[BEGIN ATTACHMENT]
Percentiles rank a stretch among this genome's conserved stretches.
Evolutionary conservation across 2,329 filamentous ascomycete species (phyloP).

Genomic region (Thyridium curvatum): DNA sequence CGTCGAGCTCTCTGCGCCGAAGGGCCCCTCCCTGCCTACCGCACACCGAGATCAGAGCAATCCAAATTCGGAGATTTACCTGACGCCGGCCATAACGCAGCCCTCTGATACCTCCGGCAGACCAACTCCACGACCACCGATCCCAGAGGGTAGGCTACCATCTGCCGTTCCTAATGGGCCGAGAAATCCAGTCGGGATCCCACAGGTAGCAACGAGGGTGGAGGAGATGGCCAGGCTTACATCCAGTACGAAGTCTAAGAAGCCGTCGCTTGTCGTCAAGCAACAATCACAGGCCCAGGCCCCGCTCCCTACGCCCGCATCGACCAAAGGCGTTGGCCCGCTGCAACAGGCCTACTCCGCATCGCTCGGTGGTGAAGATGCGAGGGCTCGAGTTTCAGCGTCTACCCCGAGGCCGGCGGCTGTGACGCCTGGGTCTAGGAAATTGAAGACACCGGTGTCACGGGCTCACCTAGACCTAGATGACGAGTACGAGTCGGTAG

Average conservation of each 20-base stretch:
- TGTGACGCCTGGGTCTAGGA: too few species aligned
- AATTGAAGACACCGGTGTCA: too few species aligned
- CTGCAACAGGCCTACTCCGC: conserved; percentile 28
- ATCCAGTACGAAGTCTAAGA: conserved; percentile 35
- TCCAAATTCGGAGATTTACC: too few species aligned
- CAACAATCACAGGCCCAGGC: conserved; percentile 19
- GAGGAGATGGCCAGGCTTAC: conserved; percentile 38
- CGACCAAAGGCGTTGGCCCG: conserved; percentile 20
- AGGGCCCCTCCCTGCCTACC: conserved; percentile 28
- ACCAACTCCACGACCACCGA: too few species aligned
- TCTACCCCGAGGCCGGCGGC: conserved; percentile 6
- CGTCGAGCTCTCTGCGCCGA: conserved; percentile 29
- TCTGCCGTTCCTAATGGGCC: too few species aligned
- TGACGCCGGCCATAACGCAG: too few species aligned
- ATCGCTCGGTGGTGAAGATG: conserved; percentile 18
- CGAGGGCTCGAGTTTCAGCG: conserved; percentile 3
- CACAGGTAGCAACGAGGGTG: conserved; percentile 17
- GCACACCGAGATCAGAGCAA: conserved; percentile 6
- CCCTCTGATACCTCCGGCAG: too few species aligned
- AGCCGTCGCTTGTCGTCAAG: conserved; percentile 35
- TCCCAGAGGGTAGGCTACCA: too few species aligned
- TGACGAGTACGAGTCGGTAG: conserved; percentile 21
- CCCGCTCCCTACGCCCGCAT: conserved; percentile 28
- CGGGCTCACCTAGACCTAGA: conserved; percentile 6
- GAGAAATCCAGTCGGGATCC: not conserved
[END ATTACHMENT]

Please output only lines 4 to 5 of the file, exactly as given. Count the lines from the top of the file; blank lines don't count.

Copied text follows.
Average conservation of each 20-base stretch:
- TGTGACGCCTGGGTCTAGGA: too few species aligned